Article: article from journal or magazin.
RNA-driven cyclin-dependent kinase regulation: when CDK9/cyclin T subunits of P-TEFb meet their ribonucleoprotein partners.
The positive transcription elongation factor (P-TEFb) consists of CDK9, a cyclin-dependent kinase and its cyclin T partner. It is required for transcription of most class II genes. Its activity is regulated by non-coding RNAs. The 7SK cellular RNA turns the HEXIM cellular protein into a P-TEFb inhibitor that binds its cyclin T subunit. Thus, P-TEFb activity responds to variations in global cellular transcriptional activity and to physiological conditions linked to cell differentiation, proliferation or cardiac hypertrophy. In contrast, the Tat activation region RNA plays an activating role. This feature at the 5' end of the human immunodeficiency (HIV) viral transcript associates with the viral protein Tat that in turn binds cyclin T1 and recruits active P-TEFb to the HIV promoter. This results in enhanced P-TEFb activity, which is critical for an efficient production of viral transcripts. Although discovered recently, the regulation of P-TEFb becomes a paradigm for non-coding RNAs that regulate transcription factors. It is also a unique example of RNA-driven regulation of a cyclindependent kinase.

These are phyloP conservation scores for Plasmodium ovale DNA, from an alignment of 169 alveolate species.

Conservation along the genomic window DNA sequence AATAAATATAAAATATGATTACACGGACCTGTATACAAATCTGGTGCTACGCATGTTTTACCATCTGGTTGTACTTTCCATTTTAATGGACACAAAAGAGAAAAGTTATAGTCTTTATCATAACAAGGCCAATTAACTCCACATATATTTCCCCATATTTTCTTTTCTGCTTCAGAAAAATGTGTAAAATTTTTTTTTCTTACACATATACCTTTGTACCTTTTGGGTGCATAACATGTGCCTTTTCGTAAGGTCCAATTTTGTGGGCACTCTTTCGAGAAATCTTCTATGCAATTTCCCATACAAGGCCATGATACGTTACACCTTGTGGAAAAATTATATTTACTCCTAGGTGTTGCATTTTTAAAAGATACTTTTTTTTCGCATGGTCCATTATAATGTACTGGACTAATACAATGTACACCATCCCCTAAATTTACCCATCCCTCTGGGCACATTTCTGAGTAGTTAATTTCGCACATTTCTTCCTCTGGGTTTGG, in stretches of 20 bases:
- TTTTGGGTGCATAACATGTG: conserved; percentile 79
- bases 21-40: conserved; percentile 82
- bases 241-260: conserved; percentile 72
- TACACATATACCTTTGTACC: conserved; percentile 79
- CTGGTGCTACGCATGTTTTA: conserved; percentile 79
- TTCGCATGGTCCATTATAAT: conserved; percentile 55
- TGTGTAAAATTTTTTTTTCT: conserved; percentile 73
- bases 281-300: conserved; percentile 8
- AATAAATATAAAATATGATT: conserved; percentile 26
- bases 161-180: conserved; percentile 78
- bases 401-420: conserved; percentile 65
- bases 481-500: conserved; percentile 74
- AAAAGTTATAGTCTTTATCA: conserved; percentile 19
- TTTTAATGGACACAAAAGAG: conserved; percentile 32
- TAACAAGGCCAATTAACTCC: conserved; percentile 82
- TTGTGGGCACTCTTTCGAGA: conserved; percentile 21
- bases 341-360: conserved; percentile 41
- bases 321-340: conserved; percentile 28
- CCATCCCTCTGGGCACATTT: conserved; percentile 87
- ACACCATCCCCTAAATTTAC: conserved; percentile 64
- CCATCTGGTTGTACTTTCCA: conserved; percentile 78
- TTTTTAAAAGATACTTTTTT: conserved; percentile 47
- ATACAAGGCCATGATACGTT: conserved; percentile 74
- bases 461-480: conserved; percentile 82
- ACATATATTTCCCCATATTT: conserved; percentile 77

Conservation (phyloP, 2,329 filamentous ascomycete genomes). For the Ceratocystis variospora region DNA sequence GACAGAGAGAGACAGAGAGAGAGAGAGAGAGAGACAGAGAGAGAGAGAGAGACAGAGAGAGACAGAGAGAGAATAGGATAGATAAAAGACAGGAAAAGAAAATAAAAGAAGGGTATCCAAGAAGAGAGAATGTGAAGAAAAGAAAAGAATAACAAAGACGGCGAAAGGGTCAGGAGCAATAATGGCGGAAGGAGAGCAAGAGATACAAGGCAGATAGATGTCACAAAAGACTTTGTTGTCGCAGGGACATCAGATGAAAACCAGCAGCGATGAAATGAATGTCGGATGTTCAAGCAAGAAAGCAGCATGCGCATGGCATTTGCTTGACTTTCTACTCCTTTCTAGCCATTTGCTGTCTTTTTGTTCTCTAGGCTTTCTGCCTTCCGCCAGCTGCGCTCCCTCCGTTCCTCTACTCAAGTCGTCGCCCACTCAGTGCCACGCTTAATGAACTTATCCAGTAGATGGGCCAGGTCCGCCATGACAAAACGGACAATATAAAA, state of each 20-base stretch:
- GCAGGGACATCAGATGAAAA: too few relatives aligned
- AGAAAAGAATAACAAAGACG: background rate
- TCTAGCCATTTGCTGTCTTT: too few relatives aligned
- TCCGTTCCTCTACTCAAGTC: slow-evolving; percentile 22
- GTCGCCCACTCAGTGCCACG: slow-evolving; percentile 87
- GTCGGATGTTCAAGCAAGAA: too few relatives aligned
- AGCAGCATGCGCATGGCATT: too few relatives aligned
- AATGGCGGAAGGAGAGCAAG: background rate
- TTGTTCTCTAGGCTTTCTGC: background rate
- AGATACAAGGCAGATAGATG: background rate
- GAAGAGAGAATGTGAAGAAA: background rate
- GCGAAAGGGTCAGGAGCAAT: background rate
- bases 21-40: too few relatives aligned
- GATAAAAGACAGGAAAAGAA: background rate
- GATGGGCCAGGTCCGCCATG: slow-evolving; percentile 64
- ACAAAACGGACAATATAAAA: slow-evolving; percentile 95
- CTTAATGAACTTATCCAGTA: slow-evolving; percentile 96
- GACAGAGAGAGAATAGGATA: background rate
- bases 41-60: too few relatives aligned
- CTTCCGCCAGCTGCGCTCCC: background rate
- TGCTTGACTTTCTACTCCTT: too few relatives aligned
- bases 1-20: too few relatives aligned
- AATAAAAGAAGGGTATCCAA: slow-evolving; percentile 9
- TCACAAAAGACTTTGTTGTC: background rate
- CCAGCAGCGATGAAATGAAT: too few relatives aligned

Cyclin-Dependent Kinase 9/chemistry, Cyclin-Dependent Kinase 9/metabolism, Cyclins/chemistry, Cyclins/metabolism, Gene Expression Regulation, Enzymologic/physiology, Positive Transcriptional Elongation Factor B/chemistry, Positive Transcriptional Elongation Factor B/metabolism, Protein Subunits, RNA/chemistry, RNA/metabolism, Ribonucleoproteins/chemistry, Ribonucleoproteins/metabolism, Structure-Activity Relationship
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